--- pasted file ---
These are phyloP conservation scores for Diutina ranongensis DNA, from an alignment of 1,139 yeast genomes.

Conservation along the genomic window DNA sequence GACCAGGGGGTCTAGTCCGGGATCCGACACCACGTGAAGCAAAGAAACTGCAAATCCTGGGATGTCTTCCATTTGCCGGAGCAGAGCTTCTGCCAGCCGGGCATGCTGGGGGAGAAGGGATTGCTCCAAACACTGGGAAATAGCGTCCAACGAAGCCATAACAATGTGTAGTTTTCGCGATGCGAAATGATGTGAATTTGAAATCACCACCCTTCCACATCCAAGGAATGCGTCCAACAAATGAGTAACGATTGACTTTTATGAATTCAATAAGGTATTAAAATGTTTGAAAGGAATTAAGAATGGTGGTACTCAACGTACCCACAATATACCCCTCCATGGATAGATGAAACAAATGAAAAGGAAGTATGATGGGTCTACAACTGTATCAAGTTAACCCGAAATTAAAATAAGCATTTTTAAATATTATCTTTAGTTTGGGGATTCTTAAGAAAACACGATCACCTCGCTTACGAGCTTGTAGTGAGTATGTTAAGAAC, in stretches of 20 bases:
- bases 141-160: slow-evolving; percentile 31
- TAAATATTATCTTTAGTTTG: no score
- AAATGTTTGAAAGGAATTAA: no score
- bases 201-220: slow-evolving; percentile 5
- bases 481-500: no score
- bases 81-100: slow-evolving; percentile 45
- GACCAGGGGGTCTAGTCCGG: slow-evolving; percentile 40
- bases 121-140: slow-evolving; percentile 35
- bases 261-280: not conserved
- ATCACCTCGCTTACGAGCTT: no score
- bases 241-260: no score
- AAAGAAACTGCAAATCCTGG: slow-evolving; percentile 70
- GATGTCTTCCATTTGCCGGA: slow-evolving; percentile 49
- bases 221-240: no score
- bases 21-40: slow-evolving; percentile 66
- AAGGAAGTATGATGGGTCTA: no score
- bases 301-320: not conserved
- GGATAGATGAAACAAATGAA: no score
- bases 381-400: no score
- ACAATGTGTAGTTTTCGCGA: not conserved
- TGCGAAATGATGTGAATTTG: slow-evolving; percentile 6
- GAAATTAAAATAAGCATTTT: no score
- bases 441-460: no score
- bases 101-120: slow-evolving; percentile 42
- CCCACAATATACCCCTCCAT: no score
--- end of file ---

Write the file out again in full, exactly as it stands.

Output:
These are phyloP conservation scores for Diutina ranongensis DNA, from an alignment of 1,139 yeast genomes.

Conservation along the genomic window DNA sequence GACCAGGGGGTCTAGTCCGGGATCCGACACCACGTGAAGCAAAGAAACTGCAAATCCTGGGATGTCTTCCATTTGCCGGAGCAGAGCTTCTGCCAGCCGGGCATGCTGGGGGAGAAGGGATTGCTCCAAACACTGGGAAATAGCGTCCAACGAAGCCATAACAATGTGTAGTTTTCGCGATGCGAAATGATGTGAATTTGAAATCACCACCCTTCCACATCCAAGGAATGCGTCCAACAAATGAGTAACGATTGACTTTTATGAATTCAATAAGGTATTAAAATGTTTGAAAGGAATTAAGAATGGTGGTACTCAACGTACCCACAATATACCCCTCCATGGATAGATGAAACAAATGAAAAGGAAGTATGATGGGTCTACAACTGTATCAAGTTAACCCGAAATTAAAATAAGCATTTTTAAATATTATCTTTAGTTTGGGGATTCTTAAGAAAACACGATCACCTCGCTTACGAGCTTGTAGTGAGTATGTTAAGAAC, in stretches of 20 bases:
- bases 141-160: slow-evolving; percentile 31
- TAAATATTATCTTTAGTTTG: no score
- AAATGTTTGAAAGGAATTAA: no score
- bases 201-220: slow-evolving; percentile 5
- bases 481-500: no score
- bases 81-100: slow-evolving; percentile 45
- GACCAGGGGGTCTAGTCCGG: slow-evolving; percentile 40
- bases 121-140: slow-evolving; percentile 35
- bases 261-280: not conserved
- ATCACCTCGCTTACGAGCTT: no score
- bases 241-260: no score
- AAAGAAACTGCAAATCCTGG: slow-evolving; percentile 70
- GATGTCTTCCATTTGCCGGA: slow-evolving; percentile 49
- bases 221-240: no score
- bases 21-40: slow-evolving; percentile 66
- AAGGAAGTATGATGGGTCTA: no score
- bases 301-320: not conserved
- GGATAGATGAAACAAATGAA: no score
- bases 381-400: no score
- ACAATGTGTAGTTTTCGCGA: not conserved
- TGCGAAATGATGTGAATTTG: slow-evolving; percentile 6
- GAAATTAAAATAAGCATTTT: no score
- bases 441-460: no score
- bases 101-120: slow-evolving; percentile 42
- CCCACAATATACCCCTCCAT: no score